5 Dead and 10 Injured After 2 Floatplanes Carrying Cruise Ship Passengers Collide in Alaska
At least five people have tragically died after two floatplanes crashed off the coast of southeastern Alaska on Monday afternoon.
The incident took place just after 1 p.m. in the George Inlet area near Ketchikan and involved a small floatplane, carrying 10 guests and a pilot from the cruise ship Royal Princess, Princess Cruises spokeswoman Alivia Owyoung tells PEOPLE.
The flight was returning from a Misty Fjords tour.
The second plane was occupied by four guests, from the Royal Princess, and a pilot, Owyoung says. The plane was embarking on an independent tour.
At this time, the U.S. Coast Guard and local search and rescue teams have “confirmed that nine of the guests have been rescued and are currently receiving medical attention with the condition of one guest still unknown,” Owyoung says.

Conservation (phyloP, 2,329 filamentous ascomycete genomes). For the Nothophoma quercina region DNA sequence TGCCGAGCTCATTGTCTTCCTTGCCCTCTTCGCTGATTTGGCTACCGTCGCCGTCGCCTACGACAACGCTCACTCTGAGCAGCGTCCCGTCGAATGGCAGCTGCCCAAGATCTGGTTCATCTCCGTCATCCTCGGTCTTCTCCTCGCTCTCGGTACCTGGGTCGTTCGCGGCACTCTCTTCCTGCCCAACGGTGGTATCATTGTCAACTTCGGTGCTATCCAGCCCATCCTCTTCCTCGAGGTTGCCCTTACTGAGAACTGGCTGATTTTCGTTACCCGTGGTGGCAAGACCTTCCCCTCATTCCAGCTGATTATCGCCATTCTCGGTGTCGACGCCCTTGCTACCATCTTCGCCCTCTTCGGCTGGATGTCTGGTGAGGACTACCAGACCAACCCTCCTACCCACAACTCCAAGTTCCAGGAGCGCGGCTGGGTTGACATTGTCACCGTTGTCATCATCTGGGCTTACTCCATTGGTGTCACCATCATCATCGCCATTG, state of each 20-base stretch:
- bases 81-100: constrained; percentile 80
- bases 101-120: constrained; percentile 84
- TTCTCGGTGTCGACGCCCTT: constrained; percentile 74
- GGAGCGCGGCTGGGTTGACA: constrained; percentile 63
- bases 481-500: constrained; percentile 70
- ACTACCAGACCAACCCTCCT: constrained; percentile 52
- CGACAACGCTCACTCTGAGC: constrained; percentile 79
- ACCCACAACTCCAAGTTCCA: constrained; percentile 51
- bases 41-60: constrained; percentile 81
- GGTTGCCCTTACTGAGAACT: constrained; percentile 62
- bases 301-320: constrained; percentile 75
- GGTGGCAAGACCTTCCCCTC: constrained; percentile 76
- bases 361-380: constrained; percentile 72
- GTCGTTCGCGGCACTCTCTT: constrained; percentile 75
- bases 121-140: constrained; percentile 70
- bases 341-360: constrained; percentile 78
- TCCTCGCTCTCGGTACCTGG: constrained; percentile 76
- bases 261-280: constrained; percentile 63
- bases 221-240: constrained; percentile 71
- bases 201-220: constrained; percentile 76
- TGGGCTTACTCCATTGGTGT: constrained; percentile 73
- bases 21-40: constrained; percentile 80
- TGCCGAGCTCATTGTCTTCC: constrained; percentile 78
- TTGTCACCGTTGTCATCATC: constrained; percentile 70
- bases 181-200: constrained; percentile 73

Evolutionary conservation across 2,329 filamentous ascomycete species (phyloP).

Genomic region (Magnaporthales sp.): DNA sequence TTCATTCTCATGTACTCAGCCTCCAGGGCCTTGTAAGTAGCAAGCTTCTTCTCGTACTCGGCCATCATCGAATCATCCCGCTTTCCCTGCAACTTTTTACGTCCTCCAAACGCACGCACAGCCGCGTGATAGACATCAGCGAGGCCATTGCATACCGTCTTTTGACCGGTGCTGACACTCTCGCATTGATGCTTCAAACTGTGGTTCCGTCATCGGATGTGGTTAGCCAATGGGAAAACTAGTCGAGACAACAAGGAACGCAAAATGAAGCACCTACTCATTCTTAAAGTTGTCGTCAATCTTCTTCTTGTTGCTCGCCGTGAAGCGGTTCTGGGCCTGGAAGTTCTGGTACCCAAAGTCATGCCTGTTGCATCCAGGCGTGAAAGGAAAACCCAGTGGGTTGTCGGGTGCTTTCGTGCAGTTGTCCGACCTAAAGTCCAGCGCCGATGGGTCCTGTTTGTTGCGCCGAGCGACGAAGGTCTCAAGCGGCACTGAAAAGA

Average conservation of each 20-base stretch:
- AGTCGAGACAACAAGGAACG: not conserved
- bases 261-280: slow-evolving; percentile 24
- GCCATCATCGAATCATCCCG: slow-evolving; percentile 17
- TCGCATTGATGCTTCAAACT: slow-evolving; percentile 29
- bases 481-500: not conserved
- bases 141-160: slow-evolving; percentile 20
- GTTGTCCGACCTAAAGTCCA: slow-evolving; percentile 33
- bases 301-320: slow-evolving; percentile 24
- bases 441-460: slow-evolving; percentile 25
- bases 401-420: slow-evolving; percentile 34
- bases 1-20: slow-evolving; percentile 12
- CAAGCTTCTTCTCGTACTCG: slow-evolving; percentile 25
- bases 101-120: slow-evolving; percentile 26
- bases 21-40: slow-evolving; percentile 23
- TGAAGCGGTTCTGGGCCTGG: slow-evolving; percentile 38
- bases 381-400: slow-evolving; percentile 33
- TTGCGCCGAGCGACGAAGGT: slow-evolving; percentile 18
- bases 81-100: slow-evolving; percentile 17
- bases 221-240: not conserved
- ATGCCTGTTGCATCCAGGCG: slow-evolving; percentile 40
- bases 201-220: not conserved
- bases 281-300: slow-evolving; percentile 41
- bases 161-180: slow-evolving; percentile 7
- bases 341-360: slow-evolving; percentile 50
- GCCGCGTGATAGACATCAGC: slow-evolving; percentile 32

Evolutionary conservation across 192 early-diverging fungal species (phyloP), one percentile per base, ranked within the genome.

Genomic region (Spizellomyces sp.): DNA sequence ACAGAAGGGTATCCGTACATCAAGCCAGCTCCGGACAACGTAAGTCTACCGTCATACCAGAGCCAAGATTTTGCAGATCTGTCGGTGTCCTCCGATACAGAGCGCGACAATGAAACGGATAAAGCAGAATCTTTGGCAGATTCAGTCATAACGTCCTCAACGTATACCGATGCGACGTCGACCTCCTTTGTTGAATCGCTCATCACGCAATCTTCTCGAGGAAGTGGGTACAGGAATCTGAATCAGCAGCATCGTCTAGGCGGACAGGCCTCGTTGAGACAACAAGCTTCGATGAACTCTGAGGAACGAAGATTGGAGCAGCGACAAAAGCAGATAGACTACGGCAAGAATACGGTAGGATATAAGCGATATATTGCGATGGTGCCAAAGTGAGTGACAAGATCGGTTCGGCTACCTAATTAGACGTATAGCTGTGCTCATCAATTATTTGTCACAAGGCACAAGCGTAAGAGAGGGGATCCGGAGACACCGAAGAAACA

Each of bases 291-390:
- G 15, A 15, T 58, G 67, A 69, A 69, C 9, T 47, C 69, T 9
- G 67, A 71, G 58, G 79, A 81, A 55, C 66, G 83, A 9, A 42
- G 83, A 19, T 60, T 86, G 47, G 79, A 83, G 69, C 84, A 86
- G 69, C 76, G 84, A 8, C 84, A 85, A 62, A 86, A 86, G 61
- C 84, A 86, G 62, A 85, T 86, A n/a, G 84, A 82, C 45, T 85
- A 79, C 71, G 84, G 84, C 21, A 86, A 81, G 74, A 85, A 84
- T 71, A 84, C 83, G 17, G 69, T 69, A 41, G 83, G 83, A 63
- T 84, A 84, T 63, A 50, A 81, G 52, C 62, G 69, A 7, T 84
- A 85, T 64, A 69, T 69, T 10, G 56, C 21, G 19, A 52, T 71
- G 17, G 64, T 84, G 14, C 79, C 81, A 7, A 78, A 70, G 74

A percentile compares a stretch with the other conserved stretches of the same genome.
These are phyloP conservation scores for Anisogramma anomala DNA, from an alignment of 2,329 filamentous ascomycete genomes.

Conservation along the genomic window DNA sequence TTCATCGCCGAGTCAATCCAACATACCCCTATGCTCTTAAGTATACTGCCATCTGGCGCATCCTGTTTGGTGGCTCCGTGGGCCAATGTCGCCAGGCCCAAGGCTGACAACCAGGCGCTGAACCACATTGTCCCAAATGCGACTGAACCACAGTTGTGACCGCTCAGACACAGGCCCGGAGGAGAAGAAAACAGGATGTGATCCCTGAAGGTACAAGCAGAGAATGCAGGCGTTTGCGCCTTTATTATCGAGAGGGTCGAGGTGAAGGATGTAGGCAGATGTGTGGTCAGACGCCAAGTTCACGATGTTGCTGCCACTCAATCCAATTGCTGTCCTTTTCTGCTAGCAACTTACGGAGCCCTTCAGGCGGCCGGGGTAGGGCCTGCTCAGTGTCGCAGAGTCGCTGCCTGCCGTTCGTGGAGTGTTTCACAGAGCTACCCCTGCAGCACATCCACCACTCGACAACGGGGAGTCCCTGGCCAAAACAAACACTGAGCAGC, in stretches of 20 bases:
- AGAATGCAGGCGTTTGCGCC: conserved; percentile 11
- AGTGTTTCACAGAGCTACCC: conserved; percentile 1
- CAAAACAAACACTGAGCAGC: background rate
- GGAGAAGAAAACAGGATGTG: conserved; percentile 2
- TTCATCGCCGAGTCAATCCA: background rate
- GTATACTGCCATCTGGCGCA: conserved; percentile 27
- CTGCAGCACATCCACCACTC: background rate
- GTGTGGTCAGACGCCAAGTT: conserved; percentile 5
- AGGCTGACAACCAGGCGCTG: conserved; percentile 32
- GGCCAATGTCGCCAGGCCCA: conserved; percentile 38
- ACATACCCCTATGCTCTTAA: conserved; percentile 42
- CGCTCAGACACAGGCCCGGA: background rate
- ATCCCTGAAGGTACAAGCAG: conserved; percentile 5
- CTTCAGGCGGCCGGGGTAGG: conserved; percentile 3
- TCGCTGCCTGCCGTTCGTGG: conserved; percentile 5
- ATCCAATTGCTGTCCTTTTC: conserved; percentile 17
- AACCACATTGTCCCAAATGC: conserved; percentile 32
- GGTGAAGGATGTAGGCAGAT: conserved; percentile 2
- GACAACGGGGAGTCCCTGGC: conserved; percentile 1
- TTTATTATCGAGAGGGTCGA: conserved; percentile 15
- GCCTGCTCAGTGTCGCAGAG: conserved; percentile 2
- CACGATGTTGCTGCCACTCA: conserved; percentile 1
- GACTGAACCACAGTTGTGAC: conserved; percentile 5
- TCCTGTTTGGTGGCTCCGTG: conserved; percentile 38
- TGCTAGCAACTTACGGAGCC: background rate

Owyoung confirms that a pilot is among the five people dead.
A total of 16 people were on the two planes. The fate of the one other individual is unclear.
“We are deeply saddened by to report this news and our thoughts and prayers are with those who lost their lives and the families of those impacted by today’s accident,” Owyoung said. “Princess Cruises is extending its full support to traveling companions of the guests involved.”
It is believed that the planes — a de Havilland DHC-2 Beaver (carrying four guests) and a de Havilland Otter DHC-3 (carrying 10 guests) — collided in mid-air, according to the Federal Aviation Administration, Anchorage Daily News reported.
“The assumption is they had a mid-air collision,” incident commander Chris John with the Ketchikan Volunteer Rescue Squad told the outlet.
Is it not immediately clear as to what led to the collision.
The beaver then crashed on a rocky shoreline, John told the outlet.
The plane landed upside down, submerged in the water, according to the Anchorage Daily News.
The weather in the area at the time of the incident was partly sunny with winds at 9 miles per hour, according to the National Weather Service.
The names of the victims have not yet been released.
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